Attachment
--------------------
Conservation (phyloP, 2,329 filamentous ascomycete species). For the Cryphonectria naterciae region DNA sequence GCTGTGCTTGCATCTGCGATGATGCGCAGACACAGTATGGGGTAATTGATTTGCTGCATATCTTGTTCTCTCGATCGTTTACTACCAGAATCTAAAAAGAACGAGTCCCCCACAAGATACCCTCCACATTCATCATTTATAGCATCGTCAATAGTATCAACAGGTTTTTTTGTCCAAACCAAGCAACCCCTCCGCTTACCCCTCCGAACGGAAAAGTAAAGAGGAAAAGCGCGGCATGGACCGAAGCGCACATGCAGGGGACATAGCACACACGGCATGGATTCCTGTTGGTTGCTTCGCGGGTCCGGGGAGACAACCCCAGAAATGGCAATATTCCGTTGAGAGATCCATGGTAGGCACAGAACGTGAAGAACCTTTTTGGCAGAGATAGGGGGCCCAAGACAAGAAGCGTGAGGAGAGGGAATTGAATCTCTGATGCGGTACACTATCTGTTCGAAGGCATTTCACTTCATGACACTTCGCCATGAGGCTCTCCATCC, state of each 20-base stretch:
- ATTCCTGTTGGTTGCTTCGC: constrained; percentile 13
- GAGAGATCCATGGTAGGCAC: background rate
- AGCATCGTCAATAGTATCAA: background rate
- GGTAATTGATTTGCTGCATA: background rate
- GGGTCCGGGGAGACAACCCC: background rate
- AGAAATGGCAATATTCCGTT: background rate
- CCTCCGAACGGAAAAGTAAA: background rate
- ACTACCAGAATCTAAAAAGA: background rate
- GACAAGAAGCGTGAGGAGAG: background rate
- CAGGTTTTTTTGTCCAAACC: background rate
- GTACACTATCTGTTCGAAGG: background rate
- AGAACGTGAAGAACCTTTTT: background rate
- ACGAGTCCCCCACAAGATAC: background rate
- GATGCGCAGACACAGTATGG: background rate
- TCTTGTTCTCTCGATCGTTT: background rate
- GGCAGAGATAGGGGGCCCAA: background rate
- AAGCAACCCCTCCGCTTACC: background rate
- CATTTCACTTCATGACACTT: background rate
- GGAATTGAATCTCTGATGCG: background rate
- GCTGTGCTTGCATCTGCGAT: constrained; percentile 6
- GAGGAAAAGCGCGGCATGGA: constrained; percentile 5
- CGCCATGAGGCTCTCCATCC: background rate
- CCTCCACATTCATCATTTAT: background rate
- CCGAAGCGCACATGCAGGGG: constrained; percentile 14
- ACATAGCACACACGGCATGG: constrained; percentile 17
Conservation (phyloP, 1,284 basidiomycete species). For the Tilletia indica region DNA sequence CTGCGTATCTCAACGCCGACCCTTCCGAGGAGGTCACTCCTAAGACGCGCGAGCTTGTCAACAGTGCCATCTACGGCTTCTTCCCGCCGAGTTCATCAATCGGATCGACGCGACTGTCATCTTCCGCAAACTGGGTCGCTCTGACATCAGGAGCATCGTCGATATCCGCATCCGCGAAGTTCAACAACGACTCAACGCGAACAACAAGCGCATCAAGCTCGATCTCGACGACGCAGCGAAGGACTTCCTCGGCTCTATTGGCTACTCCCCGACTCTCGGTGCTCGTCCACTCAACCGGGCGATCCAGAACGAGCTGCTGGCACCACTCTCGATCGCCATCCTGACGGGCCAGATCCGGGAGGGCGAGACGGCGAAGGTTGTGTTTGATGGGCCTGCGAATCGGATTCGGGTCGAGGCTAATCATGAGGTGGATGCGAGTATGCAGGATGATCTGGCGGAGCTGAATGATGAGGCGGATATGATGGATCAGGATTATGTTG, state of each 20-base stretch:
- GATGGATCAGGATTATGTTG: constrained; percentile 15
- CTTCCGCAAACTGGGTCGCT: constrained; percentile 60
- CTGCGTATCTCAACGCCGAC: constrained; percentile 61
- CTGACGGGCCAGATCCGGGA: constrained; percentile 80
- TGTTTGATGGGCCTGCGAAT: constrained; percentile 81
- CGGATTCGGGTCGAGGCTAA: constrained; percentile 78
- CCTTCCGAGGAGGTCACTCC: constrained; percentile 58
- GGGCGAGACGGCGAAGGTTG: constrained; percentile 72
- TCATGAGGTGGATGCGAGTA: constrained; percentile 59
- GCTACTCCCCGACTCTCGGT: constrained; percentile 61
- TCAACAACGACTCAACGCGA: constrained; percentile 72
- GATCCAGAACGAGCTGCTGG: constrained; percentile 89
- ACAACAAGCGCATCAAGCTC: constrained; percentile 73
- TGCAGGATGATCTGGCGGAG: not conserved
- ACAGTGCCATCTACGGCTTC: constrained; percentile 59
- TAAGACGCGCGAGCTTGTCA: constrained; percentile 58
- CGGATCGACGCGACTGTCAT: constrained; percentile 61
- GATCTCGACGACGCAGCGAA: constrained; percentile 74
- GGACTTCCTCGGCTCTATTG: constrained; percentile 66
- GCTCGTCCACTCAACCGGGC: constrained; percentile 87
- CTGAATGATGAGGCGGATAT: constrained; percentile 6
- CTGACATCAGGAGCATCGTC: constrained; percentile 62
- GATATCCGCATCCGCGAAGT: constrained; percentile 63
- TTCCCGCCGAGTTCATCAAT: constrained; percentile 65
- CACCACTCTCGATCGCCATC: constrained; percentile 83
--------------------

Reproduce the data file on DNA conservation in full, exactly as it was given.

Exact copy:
Conservation (phyloP, 2,329 filamentous ascomycete species). For the Cryphonectria naterciae region DNA sequence GCTGTGCTTGCATCTGCGATGATGCGCAGACACAGTATGGGGTAATTGATTTGCTGCATATCTTGTTCTCTCGATCGTTTACTACCAGAATCTAAAAAGAACGAGTCCCCCACAAGATACCCTCCACATTCATCATTTATAGCATCGTCAATAGTATCAACAGGTTTTTTTGTCCAAACCAAGCAACCCCTCCGCTTACCCCTCCGAACGGAAAAGTAAAGAGGAAAAGCGCGGCATGGACCGAAGCGCACATGCAGGGGACATAGCACACACGGCATGGATTCCTGTTGGTTGCTTCGCGGGTCCGGGGAGACAACCCCAGAAATGGCAATATTCCGTTGAGAGATCCATGGTAGGCACAGAACGTGAAGAACCTTTTTGGCAGAGATAGGGGGCCCAAGACAAGAAGCGTGAGGAGAGGGAATTGAATCTCTGATGCGGTACACTATCTGTTCGAAGGCATTTCACTTCATGACACTTCGCCATGAGGCTCTCCATCC, state of each 20-base stretch:
- ATTCCTGTTGGTTGCTTCGC: constrained; percentile 13
- GAGAGATCCATGGTAGGCAC: background rate
- AGCATCGTCAATAGTATCAA: background rate
- GGTAATTGATTTGCTGCATA: background rate
- GGGTCCGGGGAGACAACCCC: background rate
- AGAAATGGCAATATTCCGTT: background rate
- CCTCCGAACGGAAAAGTAAA: background rate
- ACTACCAGAATCTAAAAAGA: background rate
- GACAAGAAGCGTGAGGAGAG: background rate
- CAGGTTTTTTTGTCCAAACC: background rate
- GTACACTATCTGTTCGAAGG: background rate
- AGAACGTGAAGAACCTTTTT: background rate
- ACGAGTCCCCCACAAGATAC: background rate
- GATGCGCAGACACAGTATGG: background rate
- TCTTGTTCTCTCGATCGTTT: background rate
- GGCAGAGATAGGGGGCCCAA: background rate
- AAGCAACCCCTCCGCTTACC: background rate
- CATTTCACTTCATGACACTT: background rate
- GGAATTGAATCTCTGATGCG: background rate
- GCTGTGCTTGCATCTGCGAT: constrained; percentile 6
- GAGGAAAAGCGCGGCATGGA: constrained; percentile 5
- CGCCATGAGGCTCTCCATCC: background rate
- CCTCCACATTCATCATTTAT: background rate
- CCGAAGCGCACATGCAGGGG: constrained; percentile 14
- ACATAGCACACACGGCATGG: constrained; percentile 17
Conservation (phyloP, 1,284 basidiomycete species). For the Tilletia indica region DNA sequence CTGCGTATCTCAACGCCGACCCTTCCGAGGAGGTCACTCCTAAGACGCGCGAGCTTGTCAACAGTGCCATCTACGGCTTCTTCCCGCCGAGTTCATCAATCGGATCGACGCGACTGTCATCTTCCGCAAACTGGGTCGCTCTGACATCAGGAGCATCGTCGATATCCGCATCCGCGAAGTTCAACAACGACTCAACGCGAACAACAAGCGCATCAAGCTCGATCTCGACGACGCAGCGAAGGACTTCCTCGGCTCTATTGGCTACTCCCCGACTCTCGGTGCTCGTCCACTCAACCGGGCGATCCAGAACGAGCTGCTGGCACCACTCTCGATCGCCATCCTGACGGGCCAGATCCGGGAGGGCGAGACGGCGAAGGTTGTGTTTGATGGGCCTGCGAATCGGATTCGGGTCGAGGCTAATCATGAGGTGGATGCGAGTATGCAGGATGATCTGGCGGAGCTGAATGATGAGGCGGATATGATGGATCAGGATTATGTTG, state of each 20-base stretch:
- GATGGATCAGGATTATGTTG: constrained; percentile 15
- CTTCCGCAAACTGGGTCGCT: constrained; percentile 60
- CTGCGTATCTCAACGCCGAC: constrained; percentile 61
- CTGACGGGCCAGATCCGGGA: constrained; percentile 80
- TGTTTGATGGGCCTGCGAAT: constrained; percentile 81
- CGGATTCGGGTCGAGGCTAA: constrained; percentile 78
- CCTTCCGAGGAGGTCACTCC: constrained; percentile 58
- GGGCGAGACGGCGAAGGTTG: constrained; percentile 72
- TCATGAGGTGGATGCGAGTA: constrained; percentile 59
- GCTACTCCCCGACTCTCGGT: constrained; percentile 61
- TCAACAACGACTCAACGCGA: constrained; percentile 72
- GATCCAGAACGAGCTGCTGG: constrained; percentile 89
- ACAACAAGCGCATCAAGCTC: constrained; percentile 73
- TGCAGGATGATCTGGCGGAG: not conserved
- ACAGTGCCATCTACGGCTTC: constrained; percentile 59
- TAAGACGCGCGAGCTTGTCA: constrained; percentile 58
- CGGATCGACGCGACTGTCAT: constrained; percentile 61
- GATCTCGACGACGCAGCGAA: constrained; percentile 74
- GGACTTCCTCGGCTCTATTG: constrained; percentile 66
- GCTCGTCCACTCAACCGGGC: constrained; percentile 87
- CTGAATGATGAGGCGGATAT: constrained; percentile 6
- CTGACATCAGGAGCATCGTC: constrained; percentile 62
- GATATCCGCATCCGCGAAGT: constrained; percentile 63
- TTCCCGCCGAGTTCATCAAT: constrained; percentile 65
- CACCACTCTCGATCGCCATC: constrained; percentile 83